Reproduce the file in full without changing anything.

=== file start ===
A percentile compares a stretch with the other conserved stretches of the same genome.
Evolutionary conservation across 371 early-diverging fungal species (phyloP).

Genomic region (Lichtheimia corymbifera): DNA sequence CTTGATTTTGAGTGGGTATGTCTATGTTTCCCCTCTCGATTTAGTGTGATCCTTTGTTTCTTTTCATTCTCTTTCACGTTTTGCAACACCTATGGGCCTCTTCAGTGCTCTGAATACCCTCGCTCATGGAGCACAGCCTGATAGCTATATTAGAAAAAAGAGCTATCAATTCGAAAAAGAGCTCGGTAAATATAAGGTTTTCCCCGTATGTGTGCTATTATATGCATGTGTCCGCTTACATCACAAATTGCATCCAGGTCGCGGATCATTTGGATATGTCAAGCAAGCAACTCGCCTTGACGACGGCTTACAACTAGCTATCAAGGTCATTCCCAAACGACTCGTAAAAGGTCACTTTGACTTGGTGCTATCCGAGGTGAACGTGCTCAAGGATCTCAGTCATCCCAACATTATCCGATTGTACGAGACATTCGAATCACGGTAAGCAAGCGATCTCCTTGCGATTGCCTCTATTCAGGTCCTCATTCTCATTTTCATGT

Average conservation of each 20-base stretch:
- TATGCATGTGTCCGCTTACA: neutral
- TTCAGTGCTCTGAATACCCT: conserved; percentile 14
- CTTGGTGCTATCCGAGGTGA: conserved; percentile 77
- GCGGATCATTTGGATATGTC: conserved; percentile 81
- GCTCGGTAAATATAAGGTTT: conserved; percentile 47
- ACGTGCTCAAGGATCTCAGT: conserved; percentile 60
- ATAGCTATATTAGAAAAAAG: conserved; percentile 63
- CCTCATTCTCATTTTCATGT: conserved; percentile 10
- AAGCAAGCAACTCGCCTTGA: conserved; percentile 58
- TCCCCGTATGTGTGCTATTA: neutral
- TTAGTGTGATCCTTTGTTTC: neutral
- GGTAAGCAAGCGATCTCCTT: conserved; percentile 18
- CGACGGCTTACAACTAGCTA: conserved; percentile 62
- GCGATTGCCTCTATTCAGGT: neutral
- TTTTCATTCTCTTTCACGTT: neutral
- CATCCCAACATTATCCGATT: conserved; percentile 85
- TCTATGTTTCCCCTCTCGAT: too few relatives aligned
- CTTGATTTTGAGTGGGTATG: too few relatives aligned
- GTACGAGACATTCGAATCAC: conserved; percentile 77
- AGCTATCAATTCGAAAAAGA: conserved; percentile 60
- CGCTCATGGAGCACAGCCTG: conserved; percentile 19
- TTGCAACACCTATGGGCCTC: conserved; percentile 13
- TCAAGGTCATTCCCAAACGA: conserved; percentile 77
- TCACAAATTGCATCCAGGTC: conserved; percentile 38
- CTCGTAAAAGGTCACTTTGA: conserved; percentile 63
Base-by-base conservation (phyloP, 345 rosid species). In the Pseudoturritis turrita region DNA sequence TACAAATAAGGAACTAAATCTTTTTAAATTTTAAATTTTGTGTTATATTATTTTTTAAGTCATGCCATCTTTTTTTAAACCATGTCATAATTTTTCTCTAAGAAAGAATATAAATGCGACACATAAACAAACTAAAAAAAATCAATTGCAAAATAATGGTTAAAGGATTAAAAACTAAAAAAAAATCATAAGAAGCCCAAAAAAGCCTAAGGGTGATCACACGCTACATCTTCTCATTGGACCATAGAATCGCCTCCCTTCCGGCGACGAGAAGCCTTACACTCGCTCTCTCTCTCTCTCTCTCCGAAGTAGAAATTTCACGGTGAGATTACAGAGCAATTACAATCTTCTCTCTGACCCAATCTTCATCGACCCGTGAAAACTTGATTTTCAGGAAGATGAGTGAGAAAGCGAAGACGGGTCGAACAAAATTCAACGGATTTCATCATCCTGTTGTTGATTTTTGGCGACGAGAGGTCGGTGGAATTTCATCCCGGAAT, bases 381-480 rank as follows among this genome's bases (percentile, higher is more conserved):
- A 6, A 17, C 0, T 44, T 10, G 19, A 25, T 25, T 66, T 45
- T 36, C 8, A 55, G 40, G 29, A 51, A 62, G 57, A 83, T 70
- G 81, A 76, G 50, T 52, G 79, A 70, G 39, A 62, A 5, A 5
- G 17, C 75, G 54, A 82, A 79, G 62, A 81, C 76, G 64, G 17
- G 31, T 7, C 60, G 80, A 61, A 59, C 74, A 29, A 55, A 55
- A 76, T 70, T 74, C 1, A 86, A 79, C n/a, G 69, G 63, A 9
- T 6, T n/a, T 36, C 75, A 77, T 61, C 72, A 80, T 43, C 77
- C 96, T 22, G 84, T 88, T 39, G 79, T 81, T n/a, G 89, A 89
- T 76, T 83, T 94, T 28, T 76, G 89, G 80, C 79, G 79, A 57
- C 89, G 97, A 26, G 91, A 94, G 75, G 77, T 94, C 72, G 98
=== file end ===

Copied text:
A percentile compares a stretch with the other conserved stretches of the same genome.
Evolutionary conservation across 371 early-diverging fungal species (phyloP).

Genomic region (Lichtheimia corymbifera): DNA sequence CTTGATTTTGAGTGGGTATGTCTATGTTTCCCCTCTCGATTTAGTGTGATCCTTTGTTTCTTTTCATTCTCTTTCACGTTTTGCAACACCTATGGGCCTCTTCAGTGCTCTGAATACCCTCGCTCATGGAGCACAGCCTGATAGCTATATTAGAAAAAAGAGCTATCAATTCGAAAAAGAGCTCGGTAAATATAAGGTTTTCCCCGTATGTGTGCTATTATATGCATGTGTCCGCTTACATCACAAATTGCATCCAGGTCGCGGATCATTTGGATATGTCAAGCAAGCAACTCGCCTTGACGACGGCTTACAACTAGCTATCAAGGTCATTCCCAAACGACTCGTAAAAGGTCACTTTGACTTGGTGCTATCCGAGGTGAACGTGCTCAAGGATCTCAGTCATCCCAACATTATCCGATTGTACGAGACATTCGAATCACGGTAAGCAAGCGATCTCCTTGCGATTGCCTCTATTCAGGTCCTCATTCTCATTTTCATGT

Average conservation of each 20-base stretch:
- TATGCATGTGTCCGCTTACA: neutral
- TTCAGTGCTCTGAATACCCT: conserved; percentile 14
- CTTGGTGCTATCCGAGGTGA: conserved; percentile 77
- GCGGATCATTTGGATATGTC: conserved; percentile 81
- GCTCGGTAAATATAAGGTTT: conserved; percentile 47
- ACGTGCTCAAGGATCTCAGT: conserved; percentile 60
- ATAGCTATATTAGAAAAAAG: conserved; percentile 63
- CCTCATTCTCATTTTCATGT: conserved; percentile 10
- AAGCAAGCAACTCGCCTTGA: conserved; percentile 58
- TCCCCGTATGTGTGCTATTA: neutral
- TTAGTGTGATCCTTTGTTTC: neutral
- GGTAAGCAAGCGATCTCCTT: conserved; percentile 18
- CGACGGCTTACAACTAGCTA: conserved; percentile 62
- GCGATTGCCTCTATTCAGGT: neutral
- TTTTCATTCTCTTTCACGTT: neutral
- CATCCCAACATTATCCGATT: conserved; percentile 85
- TCTATGTTTCCCCTCTCGAT: too few relatives aligned
- CTTGATTTTGAGTGGGTATG: too few relatives aligned
- GTACGAGACATTCGAATCAC: conserved; percentile 77
- AGCTATCAATTCGAAAAAGA: conserved; percentile 60
- CGCTCATGGAGCACAGCCTG: conserved; percentile 19
- TTGCAACACCTATGGGCCTC: conserved; percentile 13
- TCAAGGTCATTCCCAAACGA: conserved; percentile 77
- TCACAAATTGCATCCAGGTC: conserved; percentile 38
- CTCGTAAAAGGTCACTTTGA: conserved; percentile 63
Base-by-base conservation (phyloP, 345 rosid species). In the Pseudoturritis turrita region DNA sequence TACAAATAAGGAACTAAATCTTTTTAAATTTTAAATTTTGTGTTATATTATTTTTTAAGTCATGCCATCTTTTTTTAAACCATGTCATAATTTTTCTCTAAGAAAGAATATAAATGCGACACATAAACAAACTAAAAAAAATCAATTGCAAAATAATGGTTAAAGGATTAAAAACTAAAAAAAAATCATAAGAAGCCCAAAAAAGCCTAAGGGTGATCACACGCTACATCTTCTCATTGGACCATAGAATCGCCTCCCTTCCGGCGACGAGAAGCCTTACACTCGCTCTCTCTCTCTCTCTCTCCGAAGTAGAAATTTCACGGTGAGATTACAGAGCAATTACAATCTTCTCTCTGACCCAATCTTCATCGACCCGTGAAAACTTGATTTTCAGGAAGATGAGTGAGAAAGCGAAGACGGGTCGAACAAAATTCAACGGATTTCATCATCCTGTTGTTGATTTTTGGCGACGAGAGGTCGGTGGAATTTCATCCCGGAAT, bases 381-480 rank as follows among this genome's bases (percentile, higher is more conserved):
- A 6, A 17, C 0, T 44, T 10, G 19, A 25, T 25, T 66, T 45
- T 36, C 8, A 55, G 40, G 29, A 51, A 62, G 57, A 83, T 70
- G 81, A 76, G 50, T 52, G 79, A 70, G 39, A 62, A 5, A 5
- G 17, C 75, G 54, A 82, A 79, G 62, A 81, C 76, G 64, G 17
- G 31, T 7, C 60, G 80, A 61, A 59, C 74, A 29, A 55, A 55
- A 76, T 70, T 74, C 1, A 86, A 79, C n/a, G 69, G 63, A 9
- T 6, T n/a, T 36, C 75, A 77, T 61, C 72, A 80, T 43, C 77
- C 96, T 22, G 84, T 88, T 39, G 79, T 81, T n/a, G 89, A 89
- T 76, T 83, T 94, T 28, T 76, G 89, G 80, C 79, G 79, A 57
- C 89, G 97, A 26, G 91, A 94, G 75, G 77, T 94, C 72, G 98